Step 1: Channel Estimation and Time Reversal

In the present implementation, calculating the shares of the antennas over the total bandwidth of the system makes use of auto-correlation and cross-correlation functions between the impulse responses hk(t) of the various channels. More precisely, it is possible to evaluate the effect of the channel of antenna sj on the channel of the antenna si conveniently by means of the following metric:

Γij=n=1Nhi(nTe)2n=1Nhi(nTe)hj(nTe)
where i and j designate the indices of the two antennas, Te is the sampling period (equal to 1/BT), and n is the index of the sample among the N successive samples required for describing the impulse response hk(t) of channel number k. The greater the extent to which the channels i and j possess impulse responses that are decorrelated, the greater the strength of this metric. Thus, a simple implementation of frequency sharing consists in applying overlap between the frequency subbands of the antennas si and sj that is a function of the values of the metric as associated with the correlation of the channel of the antenna sj with the channel of the antenna si, and with the correlation of the channel of the antenna si with the channel of the antenna sj.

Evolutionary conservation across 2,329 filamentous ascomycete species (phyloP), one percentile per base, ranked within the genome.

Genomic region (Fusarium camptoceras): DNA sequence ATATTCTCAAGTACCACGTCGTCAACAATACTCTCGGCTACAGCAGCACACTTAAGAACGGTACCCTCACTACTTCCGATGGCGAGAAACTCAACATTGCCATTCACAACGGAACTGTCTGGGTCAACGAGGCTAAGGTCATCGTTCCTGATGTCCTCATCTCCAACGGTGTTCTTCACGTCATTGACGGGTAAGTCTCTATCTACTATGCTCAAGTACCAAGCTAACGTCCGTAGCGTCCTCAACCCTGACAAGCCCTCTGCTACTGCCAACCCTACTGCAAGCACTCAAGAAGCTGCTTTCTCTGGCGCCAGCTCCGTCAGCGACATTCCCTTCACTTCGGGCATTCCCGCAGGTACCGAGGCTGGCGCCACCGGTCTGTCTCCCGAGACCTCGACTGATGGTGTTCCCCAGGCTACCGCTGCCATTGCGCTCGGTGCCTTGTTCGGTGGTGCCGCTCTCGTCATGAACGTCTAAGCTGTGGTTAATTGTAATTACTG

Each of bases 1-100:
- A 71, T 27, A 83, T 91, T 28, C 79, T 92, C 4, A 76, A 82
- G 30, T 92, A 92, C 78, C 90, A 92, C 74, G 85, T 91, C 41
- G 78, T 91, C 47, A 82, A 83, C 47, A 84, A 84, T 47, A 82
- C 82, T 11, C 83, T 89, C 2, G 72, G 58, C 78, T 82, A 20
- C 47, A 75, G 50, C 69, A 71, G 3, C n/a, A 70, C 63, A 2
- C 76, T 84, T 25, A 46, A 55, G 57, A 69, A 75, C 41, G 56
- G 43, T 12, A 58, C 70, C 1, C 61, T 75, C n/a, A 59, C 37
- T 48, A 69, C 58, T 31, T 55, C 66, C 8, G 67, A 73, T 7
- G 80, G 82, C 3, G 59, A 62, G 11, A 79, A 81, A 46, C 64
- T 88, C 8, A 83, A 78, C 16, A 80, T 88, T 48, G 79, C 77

The following quantities are defined:
γi(t)=hi(−t){circle around (x)}hi(t);
γij(t)=hj(−t){circle around (x)}hi(t);
Γsi=E[|γi(t)|2]; and
Γsisj=E[|γij(t)|2];
where the notation “E[. . . ]” designates the time average (average over the duration of the impulse response of the channel). Thus: Γijsisisj.

The quantities Γsi and Γsisj are estimated by the base station during a training stage. For example, hi(t) and hj(t) are estimated from pilot signals sent by the antennas i and j and received by the base station, and then Γsi and Γsisj are calculated from hi(t)and hj(t).

Step 2: Calculating Overlaps

This step 2 is performed each time it is needed when implementing step 3 as described below.

A maximum tolerable amount of overlap by the antenna si with the antenna sj is defined as follows:
δBsj→siij if αij>δBmin; and
δBsj→si=0 if αij≦δBmin;